The Authenticity Of 2 Peter -- By: Michael J. Kruger
JETS 42:4 (December 1999) p. 645
The Authenticity Of 2 Peter
J. N. D. Kelly in his commentary on 2 Peter confesses that “scarcely anyone nowadays doubts that 2 Peter is pseudonymous.” 1 Indeed, from the very start this epistle has had a difficult journey. It was received into the New Testament canon with hesitation, considered second-class Scripture by Luther, reluctantly accepted by Calvin, rejected by Erasmus, and now is repudiated as pseudonymous by modern scholarship. Joseph B. Mayor agrees with the current consensus when he declares that 2 Peter “was not written by the author of 1 Peter, whom we have every reason to believe to have been the Apostle St. Peter himself …. We conclude, therefore, that the second Epistle is not authentic.” 2
Why all the difficulty? The argument against the authenticity of 2 Peter turns on three main problems: (1) problem of external attestation in the early church; (2) stylistic and literary problems with 1 Peter and Jude; and (3) historical and doctrinal problems that seem to indicate internal inconsistency and a late date. Undoubtedly, 2 Peter has a plethora of problems. Most scholars believe its path towards canonical status was littered with pitfalls and detours for good reason. If so, then why reopen a discussion which apparently deserves to stay closed? It is not because I presume to have solved all the conundrums that have so vexed capable scholars throughout church history, but because, in the case of 2 Peter, the other side of the argument seems mainly untold. It is untold because scholars have reached a conclusion about its authorship upon which they agree (a novel event in a field where there is little agreement on anything). Therefore, it would be most beneficial for us to reconsider the “other side”—indeed, scholarly progress is ensured by a willingness to rethink what has already been thought—and to question what has already been decided.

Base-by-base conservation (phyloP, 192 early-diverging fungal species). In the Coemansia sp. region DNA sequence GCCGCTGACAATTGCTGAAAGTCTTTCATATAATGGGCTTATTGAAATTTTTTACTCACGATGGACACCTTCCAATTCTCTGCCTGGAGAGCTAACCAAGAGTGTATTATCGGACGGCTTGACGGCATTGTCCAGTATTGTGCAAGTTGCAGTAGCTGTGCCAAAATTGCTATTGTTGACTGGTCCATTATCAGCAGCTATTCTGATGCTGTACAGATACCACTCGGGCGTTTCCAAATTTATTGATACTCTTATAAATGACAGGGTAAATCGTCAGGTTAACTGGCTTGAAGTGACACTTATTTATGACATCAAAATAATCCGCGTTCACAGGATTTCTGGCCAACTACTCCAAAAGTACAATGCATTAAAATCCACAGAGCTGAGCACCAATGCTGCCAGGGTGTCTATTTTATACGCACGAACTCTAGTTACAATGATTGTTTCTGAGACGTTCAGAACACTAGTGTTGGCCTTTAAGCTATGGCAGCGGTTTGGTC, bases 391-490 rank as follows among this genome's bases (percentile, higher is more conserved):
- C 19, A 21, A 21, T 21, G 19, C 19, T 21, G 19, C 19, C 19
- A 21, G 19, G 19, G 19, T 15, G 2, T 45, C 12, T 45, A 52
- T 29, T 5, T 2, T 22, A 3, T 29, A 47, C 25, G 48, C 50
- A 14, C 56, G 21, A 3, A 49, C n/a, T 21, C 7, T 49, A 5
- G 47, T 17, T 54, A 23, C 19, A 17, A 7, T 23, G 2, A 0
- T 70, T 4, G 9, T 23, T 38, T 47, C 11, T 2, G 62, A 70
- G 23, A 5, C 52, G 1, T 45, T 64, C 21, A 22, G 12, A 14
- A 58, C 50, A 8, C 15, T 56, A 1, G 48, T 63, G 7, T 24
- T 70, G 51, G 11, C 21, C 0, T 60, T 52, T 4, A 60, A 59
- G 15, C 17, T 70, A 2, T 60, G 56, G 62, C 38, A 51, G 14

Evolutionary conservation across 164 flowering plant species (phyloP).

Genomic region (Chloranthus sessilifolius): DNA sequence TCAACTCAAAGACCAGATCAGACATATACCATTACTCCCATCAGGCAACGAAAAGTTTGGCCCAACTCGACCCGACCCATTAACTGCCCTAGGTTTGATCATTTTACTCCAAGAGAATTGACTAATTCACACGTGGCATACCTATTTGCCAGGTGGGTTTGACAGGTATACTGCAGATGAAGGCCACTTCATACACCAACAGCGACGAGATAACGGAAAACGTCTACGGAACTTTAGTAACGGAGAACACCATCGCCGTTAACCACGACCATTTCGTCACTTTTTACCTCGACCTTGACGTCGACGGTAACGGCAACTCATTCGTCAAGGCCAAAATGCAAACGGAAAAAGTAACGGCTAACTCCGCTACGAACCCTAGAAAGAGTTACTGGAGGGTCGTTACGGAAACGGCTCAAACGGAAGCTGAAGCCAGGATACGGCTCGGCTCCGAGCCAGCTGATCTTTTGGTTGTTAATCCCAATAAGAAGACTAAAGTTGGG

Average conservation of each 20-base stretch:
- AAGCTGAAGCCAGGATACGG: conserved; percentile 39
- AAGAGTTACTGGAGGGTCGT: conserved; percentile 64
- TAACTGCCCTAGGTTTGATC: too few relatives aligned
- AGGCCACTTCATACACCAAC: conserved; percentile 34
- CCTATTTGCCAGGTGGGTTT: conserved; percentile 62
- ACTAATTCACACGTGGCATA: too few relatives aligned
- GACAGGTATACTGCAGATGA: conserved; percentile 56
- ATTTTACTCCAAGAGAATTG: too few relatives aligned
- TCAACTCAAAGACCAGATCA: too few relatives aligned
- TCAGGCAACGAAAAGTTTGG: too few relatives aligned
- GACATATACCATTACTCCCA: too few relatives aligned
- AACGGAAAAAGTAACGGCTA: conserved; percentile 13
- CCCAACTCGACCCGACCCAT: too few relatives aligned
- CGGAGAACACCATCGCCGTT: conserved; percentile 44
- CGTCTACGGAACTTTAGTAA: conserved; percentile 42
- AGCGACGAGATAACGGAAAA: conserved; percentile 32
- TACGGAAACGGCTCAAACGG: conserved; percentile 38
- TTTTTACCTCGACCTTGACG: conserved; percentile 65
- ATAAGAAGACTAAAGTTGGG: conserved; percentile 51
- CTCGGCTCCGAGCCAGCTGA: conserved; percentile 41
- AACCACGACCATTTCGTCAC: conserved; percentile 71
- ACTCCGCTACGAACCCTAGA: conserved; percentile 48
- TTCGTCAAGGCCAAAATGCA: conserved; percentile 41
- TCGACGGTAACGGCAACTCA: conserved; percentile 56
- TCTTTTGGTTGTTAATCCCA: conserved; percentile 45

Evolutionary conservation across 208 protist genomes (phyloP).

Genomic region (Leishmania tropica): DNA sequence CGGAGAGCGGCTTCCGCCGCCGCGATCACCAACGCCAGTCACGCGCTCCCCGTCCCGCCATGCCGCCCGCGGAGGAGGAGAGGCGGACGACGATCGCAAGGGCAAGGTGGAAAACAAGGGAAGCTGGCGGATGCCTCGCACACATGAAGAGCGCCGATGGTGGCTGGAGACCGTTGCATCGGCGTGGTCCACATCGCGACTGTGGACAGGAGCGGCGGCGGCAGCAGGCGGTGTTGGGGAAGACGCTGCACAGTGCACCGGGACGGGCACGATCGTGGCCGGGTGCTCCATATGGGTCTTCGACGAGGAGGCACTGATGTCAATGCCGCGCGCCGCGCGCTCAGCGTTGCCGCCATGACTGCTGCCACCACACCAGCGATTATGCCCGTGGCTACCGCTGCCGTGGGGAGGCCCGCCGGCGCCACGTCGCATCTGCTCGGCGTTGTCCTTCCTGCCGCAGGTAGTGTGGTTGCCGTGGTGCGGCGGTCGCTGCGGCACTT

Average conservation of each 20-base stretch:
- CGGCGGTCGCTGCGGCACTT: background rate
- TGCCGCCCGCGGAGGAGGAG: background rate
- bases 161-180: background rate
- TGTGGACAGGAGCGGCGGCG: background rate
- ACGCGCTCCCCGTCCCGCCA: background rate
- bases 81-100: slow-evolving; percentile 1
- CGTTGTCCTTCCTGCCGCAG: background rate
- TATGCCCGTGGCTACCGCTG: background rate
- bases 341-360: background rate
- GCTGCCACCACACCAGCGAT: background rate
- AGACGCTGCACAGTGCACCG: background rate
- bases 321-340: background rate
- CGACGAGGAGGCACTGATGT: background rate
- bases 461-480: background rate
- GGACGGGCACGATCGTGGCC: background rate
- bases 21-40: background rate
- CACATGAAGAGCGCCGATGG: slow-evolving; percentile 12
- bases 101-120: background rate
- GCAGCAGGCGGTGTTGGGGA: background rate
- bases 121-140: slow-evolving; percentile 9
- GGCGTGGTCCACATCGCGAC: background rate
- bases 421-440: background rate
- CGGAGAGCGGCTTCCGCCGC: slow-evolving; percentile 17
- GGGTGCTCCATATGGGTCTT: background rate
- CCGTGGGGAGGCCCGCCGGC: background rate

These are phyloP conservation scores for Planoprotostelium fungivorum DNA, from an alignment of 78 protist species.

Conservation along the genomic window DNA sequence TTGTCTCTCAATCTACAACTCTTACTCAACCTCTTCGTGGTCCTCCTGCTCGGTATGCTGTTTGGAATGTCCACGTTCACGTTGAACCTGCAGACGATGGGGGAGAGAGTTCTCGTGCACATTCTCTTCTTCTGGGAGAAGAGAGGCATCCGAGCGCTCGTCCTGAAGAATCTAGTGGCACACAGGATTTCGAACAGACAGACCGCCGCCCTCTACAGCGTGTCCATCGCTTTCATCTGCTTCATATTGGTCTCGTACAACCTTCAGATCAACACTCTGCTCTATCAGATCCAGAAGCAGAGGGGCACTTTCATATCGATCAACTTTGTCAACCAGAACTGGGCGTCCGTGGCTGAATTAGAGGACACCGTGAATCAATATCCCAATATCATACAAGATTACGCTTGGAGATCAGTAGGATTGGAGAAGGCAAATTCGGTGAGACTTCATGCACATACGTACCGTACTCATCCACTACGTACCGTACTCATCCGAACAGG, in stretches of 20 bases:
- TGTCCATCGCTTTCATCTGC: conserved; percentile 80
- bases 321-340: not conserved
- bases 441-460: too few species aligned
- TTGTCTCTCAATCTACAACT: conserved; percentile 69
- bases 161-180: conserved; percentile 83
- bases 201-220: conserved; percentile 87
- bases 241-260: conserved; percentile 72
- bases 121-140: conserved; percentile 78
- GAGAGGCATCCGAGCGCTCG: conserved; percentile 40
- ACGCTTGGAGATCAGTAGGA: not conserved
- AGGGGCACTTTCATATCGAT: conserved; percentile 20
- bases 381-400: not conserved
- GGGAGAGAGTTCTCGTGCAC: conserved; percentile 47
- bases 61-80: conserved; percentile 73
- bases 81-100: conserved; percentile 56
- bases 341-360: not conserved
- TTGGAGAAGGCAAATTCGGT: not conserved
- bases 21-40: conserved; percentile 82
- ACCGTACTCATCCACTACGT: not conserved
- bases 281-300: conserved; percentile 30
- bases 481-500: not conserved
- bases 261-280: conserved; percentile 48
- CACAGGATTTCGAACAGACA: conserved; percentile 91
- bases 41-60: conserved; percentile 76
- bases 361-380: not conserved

Therefore, this essay will take a fresh look at 2 Peter’s pseudonymous label. I hope to demonstrate that the case for its pseudonymity is simply too incomplete and insufficient to warrant the dogmatic conclusions issued by much of modern scholarship. Although 2 Peter has various difficulties that are still being explored, we have no reason to doubt the epistle’s own claims in regard to authorship.
* Michael J. Kruger is a doctoral student at New College, The University of Edinburgh, Scotland.
JETS 42:4 (December 1999) p. 646
I. Pseudepigraphy In The Early Church
Before proceeding, it is important to pause and consider this concept of pseudepigraphy. Much has been written on this subject, ...
Click here to subscribe